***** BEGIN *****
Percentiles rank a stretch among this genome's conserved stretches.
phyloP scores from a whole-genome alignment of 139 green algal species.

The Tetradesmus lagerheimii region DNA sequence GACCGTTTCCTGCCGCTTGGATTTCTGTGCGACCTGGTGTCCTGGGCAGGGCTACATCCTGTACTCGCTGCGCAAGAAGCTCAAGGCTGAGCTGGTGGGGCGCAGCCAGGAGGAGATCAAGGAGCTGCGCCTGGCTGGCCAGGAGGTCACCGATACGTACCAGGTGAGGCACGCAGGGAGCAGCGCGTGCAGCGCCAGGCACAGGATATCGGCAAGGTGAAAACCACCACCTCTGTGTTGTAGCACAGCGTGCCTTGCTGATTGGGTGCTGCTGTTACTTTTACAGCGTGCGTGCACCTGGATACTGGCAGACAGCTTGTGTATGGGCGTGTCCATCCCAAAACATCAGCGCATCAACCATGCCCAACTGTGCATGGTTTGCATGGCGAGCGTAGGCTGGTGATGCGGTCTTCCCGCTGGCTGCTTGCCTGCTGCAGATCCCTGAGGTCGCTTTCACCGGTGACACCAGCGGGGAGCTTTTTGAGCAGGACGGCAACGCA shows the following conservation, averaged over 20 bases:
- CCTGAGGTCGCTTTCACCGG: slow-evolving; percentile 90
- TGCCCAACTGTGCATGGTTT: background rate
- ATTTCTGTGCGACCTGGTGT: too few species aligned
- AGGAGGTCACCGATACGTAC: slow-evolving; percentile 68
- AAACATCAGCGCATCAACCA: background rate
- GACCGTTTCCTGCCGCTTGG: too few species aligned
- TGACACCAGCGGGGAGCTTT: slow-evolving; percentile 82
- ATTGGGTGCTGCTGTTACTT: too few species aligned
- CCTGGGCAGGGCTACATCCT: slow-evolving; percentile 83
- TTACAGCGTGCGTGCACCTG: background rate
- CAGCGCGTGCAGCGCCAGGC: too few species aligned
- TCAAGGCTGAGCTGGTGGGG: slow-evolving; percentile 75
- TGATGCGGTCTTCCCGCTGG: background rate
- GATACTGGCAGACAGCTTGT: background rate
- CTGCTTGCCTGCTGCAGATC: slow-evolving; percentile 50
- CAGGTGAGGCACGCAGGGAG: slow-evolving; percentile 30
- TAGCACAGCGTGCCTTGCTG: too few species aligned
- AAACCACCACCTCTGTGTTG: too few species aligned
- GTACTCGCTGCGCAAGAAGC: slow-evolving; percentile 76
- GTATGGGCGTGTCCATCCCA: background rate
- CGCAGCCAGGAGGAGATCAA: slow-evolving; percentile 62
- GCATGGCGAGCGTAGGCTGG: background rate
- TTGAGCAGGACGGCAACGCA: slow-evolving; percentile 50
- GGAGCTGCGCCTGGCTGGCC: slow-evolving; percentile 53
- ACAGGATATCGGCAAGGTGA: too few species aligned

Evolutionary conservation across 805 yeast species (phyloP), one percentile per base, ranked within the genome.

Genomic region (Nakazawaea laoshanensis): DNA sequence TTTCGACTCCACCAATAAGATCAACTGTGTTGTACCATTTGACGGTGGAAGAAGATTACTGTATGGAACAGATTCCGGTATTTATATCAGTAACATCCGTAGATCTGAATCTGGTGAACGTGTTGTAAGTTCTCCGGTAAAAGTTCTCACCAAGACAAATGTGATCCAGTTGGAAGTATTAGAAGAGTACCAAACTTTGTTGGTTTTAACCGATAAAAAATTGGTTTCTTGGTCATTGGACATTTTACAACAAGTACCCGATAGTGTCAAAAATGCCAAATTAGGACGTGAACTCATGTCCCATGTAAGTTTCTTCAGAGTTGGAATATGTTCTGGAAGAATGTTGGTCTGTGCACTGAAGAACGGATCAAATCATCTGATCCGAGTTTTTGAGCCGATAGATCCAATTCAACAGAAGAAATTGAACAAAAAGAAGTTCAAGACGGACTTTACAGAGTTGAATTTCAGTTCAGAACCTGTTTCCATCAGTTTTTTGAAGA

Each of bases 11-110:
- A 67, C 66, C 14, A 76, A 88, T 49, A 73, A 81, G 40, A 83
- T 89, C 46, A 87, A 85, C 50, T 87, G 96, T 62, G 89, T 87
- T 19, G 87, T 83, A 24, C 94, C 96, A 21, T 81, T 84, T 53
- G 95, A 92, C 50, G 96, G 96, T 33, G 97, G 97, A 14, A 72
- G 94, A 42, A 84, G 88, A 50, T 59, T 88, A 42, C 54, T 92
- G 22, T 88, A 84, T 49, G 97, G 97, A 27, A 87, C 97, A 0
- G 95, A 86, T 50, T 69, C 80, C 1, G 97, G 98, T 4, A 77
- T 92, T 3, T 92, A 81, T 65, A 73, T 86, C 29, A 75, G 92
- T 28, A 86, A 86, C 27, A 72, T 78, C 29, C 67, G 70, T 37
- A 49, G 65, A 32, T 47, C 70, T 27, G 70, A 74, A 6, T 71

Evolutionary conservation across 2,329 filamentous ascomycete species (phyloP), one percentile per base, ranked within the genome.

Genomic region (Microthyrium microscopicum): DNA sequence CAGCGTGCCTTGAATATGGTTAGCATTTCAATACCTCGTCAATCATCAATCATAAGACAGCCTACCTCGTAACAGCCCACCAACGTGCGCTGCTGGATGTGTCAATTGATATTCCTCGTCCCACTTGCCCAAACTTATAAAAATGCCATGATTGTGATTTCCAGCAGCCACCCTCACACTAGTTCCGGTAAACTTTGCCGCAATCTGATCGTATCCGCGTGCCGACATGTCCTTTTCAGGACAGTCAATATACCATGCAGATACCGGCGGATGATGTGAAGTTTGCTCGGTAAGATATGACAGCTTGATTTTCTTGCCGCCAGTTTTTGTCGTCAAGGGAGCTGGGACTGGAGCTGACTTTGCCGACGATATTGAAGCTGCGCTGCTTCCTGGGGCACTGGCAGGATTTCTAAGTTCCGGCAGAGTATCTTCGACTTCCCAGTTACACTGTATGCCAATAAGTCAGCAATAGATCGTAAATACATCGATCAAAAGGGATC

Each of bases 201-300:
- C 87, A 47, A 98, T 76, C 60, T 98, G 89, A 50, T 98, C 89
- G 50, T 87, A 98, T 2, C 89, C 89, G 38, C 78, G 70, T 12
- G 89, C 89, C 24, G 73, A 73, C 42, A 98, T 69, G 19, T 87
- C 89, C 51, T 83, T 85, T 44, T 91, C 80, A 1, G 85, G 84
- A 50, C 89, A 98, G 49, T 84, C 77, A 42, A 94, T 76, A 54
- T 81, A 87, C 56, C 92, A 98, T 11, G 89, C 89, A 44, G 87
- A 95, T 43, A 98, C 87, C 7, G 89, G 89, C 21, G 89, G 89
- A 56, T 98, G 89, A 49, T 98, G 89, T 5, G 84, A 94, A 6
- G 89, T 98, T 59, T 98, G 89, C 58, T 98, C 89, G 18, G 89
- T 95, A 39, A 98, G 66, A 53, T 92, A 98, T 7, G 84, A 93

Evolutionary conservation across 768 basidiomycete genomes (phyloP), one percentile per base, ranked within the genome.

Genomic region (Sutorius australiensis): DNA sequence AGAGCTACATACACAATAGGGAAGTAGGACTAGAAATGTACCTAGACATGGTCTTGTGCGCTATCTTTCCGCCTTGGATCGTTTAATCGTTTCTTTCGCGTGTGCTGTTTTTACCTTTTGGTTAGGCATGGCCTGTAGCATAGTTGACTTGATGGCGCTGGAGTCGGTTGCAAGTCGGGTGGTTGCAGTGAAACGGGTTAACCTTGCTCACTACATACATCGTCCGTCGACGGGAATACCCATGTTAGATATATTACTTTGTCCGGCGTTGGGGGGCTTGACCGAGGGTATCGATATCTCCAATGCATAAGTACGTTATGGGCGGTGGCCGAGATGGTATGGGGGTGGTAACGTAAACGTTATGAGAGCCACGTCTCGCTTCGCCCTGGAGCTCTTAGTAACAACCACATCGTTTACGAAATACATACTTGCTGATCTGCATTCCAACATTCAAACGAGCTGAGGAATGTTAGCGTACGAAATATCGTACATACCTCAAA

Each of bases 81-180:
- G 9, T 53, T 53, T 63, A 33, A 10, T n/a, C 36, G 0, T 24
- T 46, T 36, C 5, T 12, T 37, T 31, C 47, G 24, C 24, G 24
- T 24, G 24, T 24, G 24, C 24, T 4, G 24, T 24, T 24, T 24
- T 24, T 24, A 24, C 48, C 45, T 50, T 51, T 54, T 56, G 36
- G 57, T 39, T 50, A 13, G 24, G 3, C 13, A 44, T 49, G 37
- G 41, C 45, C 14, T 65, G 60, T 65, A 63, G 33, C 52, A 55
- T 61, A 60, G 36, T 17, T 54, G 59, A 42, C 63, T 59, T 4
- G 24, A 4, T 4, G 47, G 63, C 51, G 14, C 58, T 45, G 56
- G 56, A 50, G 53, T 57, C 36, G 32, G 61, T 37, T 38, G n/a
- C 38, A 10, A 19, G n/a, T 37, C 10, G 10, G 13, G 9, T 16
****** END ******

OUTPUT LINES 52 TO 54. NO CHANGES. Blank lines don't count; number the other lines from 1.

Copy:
- A 56, T 98, G 89, A 49, T 98, G 89, T 5, G 84, A 94, A 6
- G 89, T 98, T 59, T 98, G 89, C 58, T 98, C 89, G 18, G 89
- T 95, A 39, A 98, G 66, A 53, T 92, A 98, T 7, G 84, A 93